Five centuries of education
Manchester Grammar School celebrates its quincentary in 2015, having educated boys in Manchester for 500 years
THIS year, one of Manchester’s great institutions celebrates its 500th anniversary. The Manchester Grammar School (MGS), which was originally located in the centre of Manchester, close to the Cathedral, is now in Rusholme, at the heart of Manchester’s ‘Learning and Knowledge Corridor’, which includes Manchester University, MMU and the Central Manchester hospitals.
The School has long been recognised as one of the country’s leading schools, with a formidable reputation for academic excellence. Its alumni include leading lawyers, surgeons, businessmen, politicians, actors, writers, engineers, sportsmen, journalists and academics, including a Nobel Prize and a Fields Medal winner.
MGS is most proud of its long-standing commitment to social mobility. Its founder, Hugh Oldham, Bishop of Exeter, set up the School ‘to educate the poor boys of Manchester in godliness and good learning’, and it remains true to these aims today. State funding enabled many boys to attend MGS until the end of the 20th Century. In 1997, MGS began a remarkable journey to raise money for meanstested bursaries, to ensure that its doors would remain open to all those who would benefit, irrespective of their background.
The MGS Trust, whose patron is the Prince of Wales, has raised £25million to date. This money has been donated primarily by old boys who themselves benefitted from an education at the School. Today, the bursary fund pays the fees of around 220 pupils, with the average bursary paying 93 per cent of the fees.
The diversity of the MGS community is one of its most distinctive features and greatest strengths, with boys travelling from across the North-West, and coming from every cultural, economic, religious and ethnic background.
MGS has a long history of working with Manchester’s other great institutions; most recently, it teamed up with Manchester City Council and Urban Splash to set up a new primary school, New Islington Free School, in the heart of the city.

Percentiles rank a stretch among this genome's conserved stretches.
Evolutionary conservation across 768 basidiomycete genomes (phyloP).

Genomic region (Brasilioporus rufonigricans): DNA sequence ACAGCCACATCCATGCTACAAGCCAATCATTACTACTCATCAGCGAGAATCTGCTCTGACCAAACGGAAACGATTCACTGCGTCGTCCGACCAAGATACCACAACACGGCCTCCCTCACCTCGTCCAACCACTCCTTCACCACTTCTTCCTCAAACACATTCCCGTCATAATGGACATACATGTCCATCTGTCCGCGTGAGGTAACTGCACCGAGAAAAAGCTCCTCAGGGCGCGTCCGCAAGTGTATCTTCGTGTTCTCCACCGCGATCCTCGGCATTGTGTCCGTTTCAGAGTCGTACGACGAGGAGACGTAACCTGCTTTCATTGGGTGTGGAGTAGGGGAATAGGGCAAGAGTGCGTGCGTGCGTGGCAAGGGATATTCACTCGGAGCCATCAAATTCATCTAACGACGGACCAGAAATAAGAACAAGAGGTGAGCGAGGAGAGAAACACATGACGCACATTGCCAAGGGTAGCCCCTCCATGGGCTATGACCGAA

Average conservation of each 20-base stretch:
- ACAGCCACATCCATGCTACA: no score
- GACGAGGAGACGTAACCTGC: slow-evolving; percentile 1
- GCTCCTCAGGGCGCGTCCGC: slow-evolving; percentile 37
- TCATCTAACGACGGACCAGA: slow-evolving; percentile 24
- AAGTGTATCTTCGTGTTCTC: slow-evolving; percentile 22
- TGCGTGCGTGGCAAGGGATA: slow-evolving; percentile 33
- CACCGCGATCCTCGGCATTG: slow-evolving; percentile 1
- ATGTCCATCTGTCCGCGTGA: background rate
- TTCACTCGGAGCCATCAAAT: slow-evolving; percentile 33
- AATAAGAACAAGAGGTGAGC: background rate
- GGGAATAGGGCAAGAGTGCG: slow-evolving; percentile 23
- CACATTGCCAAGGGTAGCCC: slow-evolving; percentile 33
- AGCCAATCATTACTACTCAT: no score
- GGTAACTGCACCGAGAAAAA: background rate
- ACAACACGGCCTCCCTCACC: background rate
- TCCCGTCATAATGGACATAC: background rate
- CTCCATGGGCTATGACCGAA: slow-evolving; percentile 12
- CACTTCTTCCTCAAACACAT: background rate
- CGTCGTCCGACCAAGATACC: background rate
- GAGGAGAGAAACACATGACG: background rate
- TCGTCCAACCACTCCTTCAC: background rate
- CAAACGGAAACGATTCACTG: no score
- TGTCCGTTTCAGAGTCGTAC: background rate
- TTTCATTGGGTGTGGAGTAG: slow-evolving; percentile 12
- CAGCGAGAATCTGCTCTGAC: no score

Founding schools is nothing new to MGS: in the 17th century old boy Humphrey Chetham founded Chetham’s Hospital (now Chetham’s School of Music), and William Hulme founded Hulme Grammar School in Oldham and William Hulme’s Grammar School in Manchester.
The commitment these old boys had to serving their own community remains a key part of what MGS seeks to instil in its pupils: this is realised through involvement of pupils in numerous projects and activities across Manchester and Salford, and an expectation that all pupils engage in service at all stages of their journey through MGS.
In all that it does, the School hopes that future generations of Old Mancunians will have as great an impact on this great city as their predecessors. Old boys of MGS have had a major impact on Manchester, and achieved national and international recognition in all walks of life.
In science and mathematics, the 1986 Nobel Prize for Chemistry was won by John Polanyi. Ibuprofen was developed by John Nicholson at Boots, and Sir Michael Atiyah is a recipient of the Fields Medal (the equivalent of the Nobel Prize for Mathematics).
Simon Marks and Israel Sieff masterminded the growth of the Marks and Spencer empire for over half a century. Pets at Home and B& M have become retail giants under the leadership of Anthony Preston and Simon Arora respectively. Sir Howard Davies has been Deputy Governor of the Bank of England and Director of the CBI and LSE.
Michael Atherton has been England cricket captain and is an awardwinning journalist and commentator. John Crawley played cricket for England and Lancashire, and Mark Chilton captained Lancashire. Maurice Watkins, currently Chairman of Governors, is not only one of the city’s leading lawyers, but also Chairman of British Swimming, Chairman of the European Rugby Super League and Chairman of Barnsley FC. He was on Manchester United’s board for over 28 years.
Sir Nicholas Hytner directed The History Boys and the BAFTA award-winning The Madness of King George, and ran the National Theatre for 12 years. Stage and film actor Sir Ben Kingsley won an Oscar for Gandhi in 1982, and Robert Powell played the lead role in Zeffirelli’s Jesus of Nazareth. Playwright Robert Bolt won Oscars for the screenplays of Dr Zhivago and A Man For All Seasons; he also wrote the screenplay for Lawrence of Arabia. John Ogden was one of the greatest classical pianists of the 20th century.
Award-winning journalists Michael Crick and Faisal Islam are familiar faces as political commentators on television, and Mark Chapman is a MOTD presenter. English historian and broadcaster Michael Wood has brought his subject alive through his acclaimed BBC documentaries. Martin Sixsmith was the BBC’s Russian correspondent during the Cold War, and went on to write the award-winning book upon which the film Philomena was based. Alan Garner is one of the most original and highly regarded children’s writers, with his work firmly rooted in the traditions and landscape of northern England.
Chris Addison was a star of The Thick of It, and appears regularly on Mock the Week. Parklife Festival and the Warehouse Project were founded by Sacha LordMarchionne. Fashion designer, author and theatre director, William Baker, is Kylie Minogue’s personal stylist, and credited with her famous ‘hotpants’ look!